Could you not send the police in with the crews and see if that doesn’t shock her into rethinking? Maybe send an LAS officer round with Police to explain that one day she’ll call and that because the crew is there they aren’t saving someone else’s life?

  3. M Says:

    Is there any way for anyone to recommend or require that she gets a live-in carer?

  4. Suzi Brent Says:

    To answer everyone’s questions so far…

    Enid’s case is being dealt with by PALS/Patient Experiences/whatever they’re called at the moment. They have a department who specialise in dealing with regular callers and misuse of the service. We’re not told exactly what they are doing, though. I hope they are trying to get Enid round the clock care though, because that’s clearly what she needs.

    I know she does have a visiting carer, and her GP is also involved. We actually have an agreement to ring them if she calls within GP opening hours. Of course, it’s not the GP’s job to turn her fan on either and I suspect she misuses the GP as much as she misuses us. (When we call the GP and say “Hello, it’s London Ambulance” they instantly say “Has Enid called you AGAIN?”)

    I would very much like to agree something with the crews but it’s not my place to tell them how to do their jobs and any official directive would have to come from above. I would also feel very mean sending the police though I see the point, it might teach her a lesson. Although of course she might just ask the nice policeman to pass the remote control. We did send a DSO (ambulance manager) over the other day, hopefully he had some stern words.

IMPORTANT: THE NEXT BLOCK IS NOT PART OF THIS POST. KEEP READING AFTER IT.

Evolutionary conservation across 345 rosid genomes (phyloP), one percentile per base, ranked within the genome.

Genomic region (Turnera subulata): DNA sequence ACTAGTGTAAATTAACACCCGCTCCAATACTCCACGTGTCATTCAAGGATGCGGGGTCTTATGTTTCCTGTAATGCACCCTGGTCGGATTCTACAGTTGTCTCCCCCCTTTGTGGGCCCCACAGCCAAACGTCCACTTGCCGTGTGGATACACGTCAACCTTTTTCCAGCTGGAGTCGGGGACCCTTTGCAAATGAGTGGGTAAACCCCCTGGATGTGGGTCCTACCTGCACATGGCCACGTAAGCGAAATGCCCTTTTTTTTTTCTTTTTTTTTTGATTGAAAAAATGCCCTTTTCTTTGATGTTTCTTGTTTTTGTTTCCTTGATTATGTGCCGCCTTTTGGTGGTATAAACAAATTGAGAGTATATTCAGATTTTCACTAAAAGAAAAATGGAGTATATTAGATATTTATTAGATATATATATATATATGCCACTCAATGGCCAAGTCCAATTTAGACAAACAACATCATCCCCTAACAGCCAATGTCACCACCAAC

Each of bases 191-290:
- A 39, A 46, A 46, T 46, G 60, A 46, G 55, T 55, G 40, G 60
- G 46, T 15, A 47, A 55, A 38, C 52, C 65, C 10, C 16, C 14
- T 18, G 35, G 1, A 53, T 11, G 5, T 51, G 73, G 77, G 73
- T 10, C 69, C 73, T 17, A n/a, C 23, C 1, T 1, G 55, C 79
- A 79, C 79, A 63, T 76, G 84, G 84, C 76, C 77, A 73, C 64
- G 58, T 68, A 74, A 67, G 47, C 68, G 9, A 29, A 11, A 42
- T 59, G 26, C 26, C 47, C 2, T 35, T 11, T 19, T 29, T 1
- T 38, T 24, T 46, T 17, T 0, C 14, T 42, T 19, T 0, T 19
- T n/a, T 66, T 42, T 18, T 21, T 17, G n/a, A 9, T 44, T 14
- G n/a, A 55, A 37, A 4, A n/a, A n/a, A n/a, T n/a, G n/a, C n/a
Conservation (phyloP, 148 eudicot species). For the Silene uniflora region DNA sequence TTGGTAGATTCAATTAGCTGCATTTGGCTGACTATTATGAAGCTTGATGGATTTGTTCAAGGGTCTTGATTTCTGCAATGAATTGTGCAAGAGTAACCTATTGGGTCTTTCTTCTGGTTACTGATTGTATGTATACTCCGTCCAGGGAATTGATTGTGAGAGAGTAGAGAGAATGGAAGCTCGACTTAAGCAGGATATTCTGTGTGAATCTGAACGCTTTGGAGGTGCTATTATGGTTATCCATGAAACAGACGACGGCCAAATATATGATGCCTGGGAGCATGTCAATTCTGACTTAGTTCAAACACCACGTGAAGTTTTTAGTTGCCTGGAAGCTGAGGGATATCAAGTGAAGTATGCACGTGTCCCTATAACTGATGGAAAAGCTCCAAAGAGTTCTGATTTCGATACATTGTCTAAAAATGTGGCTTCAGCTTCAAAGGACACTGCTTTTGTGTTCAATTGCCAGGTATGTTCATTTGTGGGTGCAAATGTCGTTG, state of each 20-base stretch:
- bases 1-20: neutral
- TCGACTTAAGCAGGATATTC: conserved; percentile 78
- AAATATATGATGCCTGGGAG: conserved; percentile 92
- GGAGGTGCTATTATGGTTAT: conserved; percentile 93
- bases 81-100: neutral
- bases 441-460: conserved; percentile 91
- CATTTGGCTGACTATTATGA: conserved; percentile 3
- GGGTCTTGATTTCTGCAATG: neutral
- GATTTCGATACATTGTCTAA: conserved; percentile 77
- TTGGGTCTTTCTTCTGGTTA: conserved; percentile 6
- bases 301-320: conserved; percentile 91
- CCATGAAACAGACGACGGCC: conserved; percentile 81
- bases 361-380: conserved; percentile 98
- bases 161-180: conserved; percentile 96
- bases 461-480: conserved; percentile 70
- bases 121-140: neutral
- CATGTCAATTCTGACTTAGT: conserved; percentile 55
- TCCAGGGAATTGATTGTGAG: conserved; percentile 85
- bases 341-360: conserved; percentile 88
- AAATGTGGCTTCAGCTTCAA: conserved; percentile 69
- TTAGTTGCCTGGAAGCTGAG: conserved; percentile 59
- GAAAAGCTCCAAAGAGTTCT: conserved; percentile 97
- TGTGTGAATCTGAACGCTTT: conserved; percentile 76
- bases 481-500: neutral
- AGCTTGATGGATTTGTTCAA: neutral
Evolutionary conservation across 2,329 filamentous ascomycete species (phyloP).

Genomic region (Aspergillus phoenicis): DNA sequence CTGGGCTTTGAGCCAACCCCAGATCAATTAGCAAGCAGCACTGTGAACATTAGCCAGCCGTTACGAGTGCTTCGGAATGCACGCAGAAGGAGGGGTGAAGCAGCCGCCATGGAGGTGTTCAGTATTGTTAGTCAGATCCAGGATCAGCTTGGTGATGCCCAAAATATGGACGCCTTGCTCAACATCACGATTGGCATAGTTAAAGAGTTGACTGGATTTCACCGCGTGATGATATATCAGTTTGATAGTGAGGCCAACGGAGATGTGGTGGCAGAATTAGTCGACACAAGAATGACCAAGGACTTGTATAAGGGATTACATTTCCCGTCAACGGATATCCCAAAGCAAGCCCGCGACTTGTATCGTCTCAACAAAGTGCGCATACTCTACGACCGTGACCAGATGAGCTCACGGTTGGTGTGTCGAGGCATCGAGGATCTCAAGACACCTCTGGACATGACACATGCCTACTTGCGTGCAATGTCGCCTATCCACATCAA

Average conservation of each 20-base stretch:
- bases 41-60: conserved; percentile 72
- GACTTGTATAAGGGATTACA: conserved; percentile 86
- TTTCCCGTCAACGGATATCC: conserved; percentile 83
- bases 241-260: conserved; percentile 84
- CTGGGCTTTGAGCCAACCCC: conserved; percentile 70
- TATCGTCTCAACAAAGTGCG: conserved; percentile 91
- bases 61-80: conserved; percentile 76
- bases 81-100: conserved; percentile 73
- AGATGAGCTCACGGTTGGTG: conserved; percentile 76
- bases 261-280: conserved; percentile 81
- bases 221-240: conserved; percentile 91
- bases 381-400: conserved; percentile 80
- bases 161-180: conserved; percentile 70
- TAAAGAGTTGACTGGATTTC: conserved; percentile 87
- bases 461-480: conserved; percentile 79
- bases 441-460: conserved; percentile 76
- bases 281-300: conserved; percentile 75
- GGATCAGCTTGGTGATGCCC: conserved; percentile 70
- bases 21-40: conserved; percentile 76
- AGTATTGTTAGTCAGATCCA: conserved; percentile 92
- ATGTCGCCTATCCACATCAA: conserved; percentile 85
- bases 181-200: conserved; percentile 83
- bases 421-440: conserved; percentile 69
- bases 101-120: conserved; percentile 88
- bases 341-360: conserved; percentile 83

5. Dullahan_999 Says:

    every service has a few of these and Enid makes a good example.

    Hopefully an agreement will get written up between LAS and the GP surgery that any call from Enid presenting with her usual modus operandi (eg:difficulty breathing)will be passed to a clinical supervisor/paramedic in Control to decide what to do . . . but if she calls with another complaint (eg: chest pains) then you run on red.

    We have a few of these for our regulars. they take ages to set up, and once in place everything improves for a while, but the smart ones out there quickly change their story and we start going again.

    At the end of the day there will always be “Enids” and the dark frustrated side of me wishes timewasters of all varieties could be held accountable for the suffering they cause to other people.

  6. Lanes Says:

    Would it not be simple to create a single FRU unit especially allocated for such timewasters?
    Fully loaded incase it IS an emergency – and they can give medical assistance until ambulance arrives.
    If not an emergency, they could have authority to refuse to assist unless it’s medical as somebody else said.
    Surely that beats 2-3 people in an ambulance coming to help some old lady ‘fluff pillows’.

  7. Suzi Brent Says:

    It wouldn’t be practical to have a special “timewaster FRU” because the timewasters are spread out all over London, so it could potentially take half an hour or more to reach the patient. I also can’t imagine a lot of paramedics/EMTs volunteering to man it! Nice idea though.

    We do send an FRU rather than a normal ambulance if one is available and closest, but the same issues apply – if Enid needs transport to hospital and I’ve delayed sending an ambulance she could still die as a result. Ambulances can’t provide the advanced hospital care needed for a stroke or heart attack, after all. And someone else could still be in need of that FRU while it is dealing with Enid. FRUs move a lot quicker than ambulances so they are really useful in time critical calls like cardiac arrests.